EPDF and EPUB available Open Access under CC-BY-NC-ND licence. Groups most severely affected by COVID-19 have tended to be those marginalised before the pandemic and are now being largely ignored in developing responses to it.
This two-volume set of Rapid Responses explores the urgent need to put co-production and participatory approaches at the heart of responses to the pandemic and demonstrates how policymakers, health and social care practitioners, patients, service users, carers and public contributors can make this happen.
The second volume focuses on methods and means of co-producing during a pandemic. It explores a variety of case studies from across the global North and South and addresses the practical considerations of co-producing knowledge both now - at a distance - and in the future when the pandemic is over.
“These new books from Policy Press provide a feast of ideas for anyone keen to employ co-production in healthcare research.” THIS.Institute
“Considering this book has been produced by many authors in a very short time, it is well-written, feels cohesive and showcases many powerful examples of the impact of the pandemic on real lives.” Co-production Collective
Editorial Statement on Editor Order
The order in which editors or authors’ names appear on publications comes with specific assumptions and conventions in academic settings. Specifically, the convention is that the order reflects who had the most influence on the work or who made the greatest contribution or indeed who has the highest status in academia. There was tension between these academic and publishing norms and the participatory and collaborative approaches promoted and practiced by the editors of this collection. These norms can perpetuate the exclusion of those who are already marginalised and largely ignore how structural inequalities render simplistic notions of meritocracy unfit for resolving inequities in academic publishing. Given this context and due to the varied but significant contributions made by all of the editors in this book, and in the spirit of collaborative and equitable ways of working, a pragmatic compromise was made to write the names of the editors alphabetically by surname; A-Z for volume 1 and Z-A for volume 2.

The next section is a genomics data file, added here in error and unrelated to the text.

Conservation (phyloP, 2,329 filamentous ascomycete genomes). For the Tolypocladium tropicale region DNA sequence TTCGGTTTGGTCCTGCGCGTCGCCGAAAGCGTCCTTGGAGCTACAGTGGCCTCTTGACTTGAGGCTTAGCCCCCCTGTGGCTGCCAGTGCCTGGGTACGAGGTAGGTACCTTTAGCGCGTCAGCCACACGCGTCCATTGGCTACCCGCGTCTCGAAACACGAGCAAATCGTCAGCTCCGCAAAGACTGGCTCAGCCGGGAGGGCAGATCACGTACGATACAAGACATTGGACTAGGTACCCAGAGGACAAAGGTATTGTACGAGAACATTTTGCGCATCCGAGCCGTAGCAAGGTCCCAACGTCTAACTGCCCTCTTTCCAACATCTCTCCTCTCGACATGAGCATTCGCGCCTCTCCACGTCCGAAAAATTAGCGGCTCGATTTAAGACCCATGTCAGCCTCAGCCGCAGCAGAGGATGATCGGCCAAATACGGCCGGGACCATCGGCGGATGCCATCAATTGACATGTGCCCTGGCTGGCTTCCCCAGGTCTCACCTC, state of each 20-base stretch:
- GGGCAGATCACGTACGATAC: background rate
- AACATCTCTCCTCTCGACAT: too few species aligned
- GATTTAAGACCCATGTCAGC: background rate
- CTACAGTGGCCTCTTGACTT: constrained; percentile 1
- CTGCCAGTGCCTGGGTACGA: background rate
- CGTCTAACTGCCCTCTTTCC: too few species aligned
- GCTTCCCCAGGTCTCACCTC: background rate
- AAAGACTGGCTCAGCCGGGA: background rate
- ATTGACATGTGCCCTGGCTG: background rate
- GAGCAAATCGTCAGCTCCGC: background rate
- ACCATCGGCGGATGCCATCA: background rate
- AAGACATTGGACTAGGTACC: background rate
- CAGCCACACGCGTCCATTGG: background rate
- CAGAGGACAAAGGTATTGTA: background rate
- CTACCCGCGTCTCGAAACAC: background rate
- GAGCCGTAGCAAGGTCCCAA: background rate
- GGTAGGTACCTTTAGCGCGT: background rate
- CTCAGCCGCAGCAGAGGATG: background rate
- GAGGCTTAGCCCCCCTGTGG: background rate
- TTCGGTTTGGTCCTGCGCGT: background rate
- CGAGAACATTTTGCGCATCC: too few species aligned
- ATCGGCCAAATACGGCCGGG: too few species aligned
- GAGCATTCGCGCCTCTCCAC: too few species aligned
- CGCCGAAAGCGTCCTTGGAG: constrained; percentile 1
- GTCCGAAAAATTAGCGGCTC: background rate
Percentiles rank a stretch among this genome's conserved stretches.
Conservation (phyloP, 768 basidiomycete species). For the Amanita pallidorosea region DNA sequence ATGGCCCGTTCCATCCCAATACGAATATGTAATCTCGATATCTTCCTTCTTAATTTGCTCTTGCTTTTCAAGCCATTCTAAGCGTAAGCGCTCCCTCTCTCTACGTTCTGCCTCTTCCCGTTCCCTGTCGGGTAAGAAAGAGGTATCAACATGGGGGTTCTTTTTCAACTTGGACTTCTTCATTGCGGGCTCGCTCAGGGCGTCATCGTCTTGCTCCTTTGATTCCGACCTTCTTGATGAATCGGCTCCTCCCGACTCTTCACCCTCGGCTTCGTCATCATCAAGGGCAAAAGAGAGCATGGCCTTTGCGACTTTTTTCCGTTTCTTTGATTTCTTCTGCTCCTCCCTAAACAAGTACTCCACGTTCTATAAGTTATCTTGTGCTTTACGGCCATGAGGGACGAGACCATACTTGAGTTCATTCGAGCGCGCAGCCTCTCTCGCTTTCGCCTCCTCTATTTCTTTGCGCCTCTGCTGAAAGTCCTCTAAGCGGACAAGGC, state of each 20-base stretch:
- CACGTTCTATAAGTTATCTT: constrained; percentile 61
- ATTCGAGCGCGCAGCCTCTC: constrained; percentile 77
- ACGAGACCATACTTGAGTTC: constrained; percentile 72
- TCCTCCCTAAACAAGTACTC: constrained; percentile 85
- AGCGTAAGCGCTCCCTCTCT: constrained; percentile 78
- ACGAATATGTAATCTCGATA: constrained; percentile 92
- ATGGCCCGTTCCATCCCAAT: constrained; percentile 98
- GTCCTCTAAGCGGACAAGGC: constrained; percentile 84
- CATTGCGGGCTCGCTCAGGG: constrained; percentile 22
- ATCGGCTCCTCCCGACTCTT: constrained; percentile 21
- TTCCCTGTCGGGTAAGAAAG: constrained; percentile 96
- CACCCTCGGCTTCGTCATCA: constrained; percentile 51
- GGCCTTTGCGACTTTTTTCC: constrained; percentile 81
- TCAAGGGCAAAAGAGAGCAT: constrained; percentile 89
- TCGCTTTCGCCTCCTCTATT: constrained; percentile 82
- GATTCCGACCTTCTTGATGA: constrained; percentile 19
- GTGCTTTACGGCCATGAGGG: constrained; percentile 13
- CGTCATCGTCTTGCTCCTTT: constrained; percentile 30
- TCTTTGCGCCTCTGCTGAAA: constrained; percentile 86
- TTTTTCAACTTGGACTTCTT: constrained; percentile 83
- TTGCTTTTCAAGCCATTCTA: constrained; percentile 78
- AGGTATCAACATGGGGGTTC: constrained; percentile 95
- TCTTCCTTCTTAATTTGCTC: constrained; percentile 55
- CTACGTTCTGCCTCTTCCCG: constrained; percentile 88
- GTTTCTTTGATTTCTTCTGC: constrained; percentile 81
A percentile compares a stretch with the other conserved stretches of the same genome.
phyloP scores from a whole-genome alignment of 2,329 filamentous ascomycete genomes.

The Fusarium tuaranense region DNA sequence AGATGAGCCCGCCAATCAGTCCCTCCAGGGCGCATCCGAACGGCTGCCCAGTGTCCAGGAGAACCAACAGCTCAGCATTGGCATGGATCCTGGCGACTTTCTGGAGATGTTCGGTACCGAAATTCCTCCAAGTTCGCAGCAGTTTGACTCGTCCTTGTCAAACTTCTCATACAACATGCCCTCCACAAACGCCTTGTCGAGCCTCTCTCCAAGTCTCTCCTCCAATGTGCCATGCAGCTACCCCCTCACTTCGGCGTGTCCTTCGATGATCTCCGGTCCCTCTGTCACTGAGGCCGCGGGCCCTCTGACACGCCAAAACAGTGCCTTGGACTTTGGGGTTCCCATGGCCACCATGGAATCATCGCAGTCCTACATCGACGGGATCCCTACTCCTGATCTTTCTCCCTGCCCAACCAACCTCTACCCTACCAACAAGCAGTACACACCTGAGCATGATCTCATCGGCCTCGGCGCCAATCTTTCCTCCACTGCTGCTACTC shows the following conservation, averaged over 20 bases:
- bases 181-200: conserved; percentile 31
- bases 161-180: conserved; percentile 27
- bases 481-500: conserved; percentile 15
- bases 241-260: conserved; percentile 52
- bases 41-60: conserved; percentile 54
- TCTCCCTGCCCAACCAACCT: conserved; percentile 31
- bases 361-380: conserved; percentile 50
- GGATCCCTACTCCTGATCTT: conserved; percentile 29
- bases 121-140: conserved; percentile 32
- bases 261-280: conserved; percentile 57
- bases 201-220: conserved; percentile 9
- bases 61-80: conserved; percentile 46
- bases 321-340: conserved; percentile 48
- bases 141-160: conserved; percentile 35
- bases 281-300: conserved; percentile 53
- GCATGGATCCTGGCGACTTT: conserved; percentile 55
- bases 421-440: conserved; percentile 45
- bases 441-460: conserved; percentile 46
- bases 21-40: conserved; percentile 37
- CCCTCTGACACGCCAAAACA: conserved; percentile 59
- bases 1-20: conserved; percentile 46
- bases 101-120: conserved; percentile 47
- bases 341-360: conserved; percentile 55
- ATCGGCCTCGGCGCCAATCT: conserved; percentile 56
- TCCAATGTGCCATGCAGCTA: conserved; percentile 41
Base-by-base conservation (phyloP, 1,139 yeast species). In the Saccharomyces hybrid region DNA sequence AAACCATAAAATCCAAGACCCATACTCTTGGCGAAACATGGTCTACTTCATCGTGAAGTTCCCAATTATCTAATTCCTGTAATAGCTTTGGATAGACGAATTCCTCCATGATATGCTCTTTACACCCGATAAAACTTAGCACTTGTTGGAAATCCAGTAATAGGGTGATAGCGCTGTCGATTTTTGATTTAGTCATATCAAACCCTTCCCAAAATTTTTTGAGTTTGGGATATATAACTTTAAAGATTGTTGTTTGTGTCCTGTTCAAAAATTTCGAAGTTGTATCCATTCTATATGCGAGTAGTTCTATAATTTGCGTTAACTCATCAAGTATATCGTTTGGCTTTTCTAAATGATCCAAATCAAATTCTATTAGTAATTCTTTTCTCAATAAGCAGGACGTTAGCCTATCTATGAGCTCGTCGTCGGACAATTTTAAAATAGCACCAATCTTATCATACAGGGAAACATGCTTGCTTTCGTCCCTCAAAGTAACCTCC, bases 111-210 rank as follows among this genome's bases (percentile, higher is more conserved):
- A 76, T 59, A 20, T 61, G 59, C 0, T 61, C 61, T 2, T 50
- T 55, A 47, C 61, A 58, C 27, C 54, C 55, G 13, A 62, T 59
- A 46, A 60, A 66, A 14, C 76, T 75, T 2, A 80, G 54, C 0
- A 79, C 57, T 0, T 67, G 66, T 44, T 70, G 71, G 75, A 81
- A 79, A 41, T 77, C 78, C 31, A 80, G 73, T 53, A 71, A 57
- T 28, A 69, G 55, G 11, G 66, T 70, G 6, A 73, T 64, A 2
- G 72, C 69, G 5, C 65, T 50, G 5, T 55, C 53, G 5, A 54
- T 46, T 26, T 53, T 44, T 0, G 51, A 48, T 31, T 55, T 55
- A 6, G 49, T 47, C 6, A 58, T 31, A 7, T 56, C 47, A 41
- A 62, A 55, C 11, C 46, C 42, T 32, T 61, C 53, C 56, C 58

Oli Williams is a Postdoctoral Research Fellow based at King’s College London and funded by the Health Foundation’s grant to the University of Cambridge for The Healthcare Improvement Studies (THIS) Institute.
Doreen Tembo is a Senior Research Manager at the UK National Institute for Health Research (NIHR) Evaluation Trials and Studies Coordinating Centre at the Wessex Institute at the University of Southampton.
Josephine Ocloo is a Senior Researcher and Diversity and Inclusion lead for the National Institute for Health Research (NIHR) Applied Research Collaboration, South London, based at the Centre for Implementation Science (CIS) at King’s College London.
Meerat Kaur is part of the Centre for Engagement and Dissemination at the National Institute for Health Research (NIHR), and an advisor on collaborative approaches for diverse statutory, and community and voluntary organisations.
Gary Hickey is Senior Research Fellow in the Research Design Service South East at the University of Brighton and Senior Public Involvement Manager at the Wessex Institute at the University of Southampton.
Michelle Farr is a Research Fellow at the National Institute for Health Research (NIHR) Applied Research Collaboration West at the University of Bristol.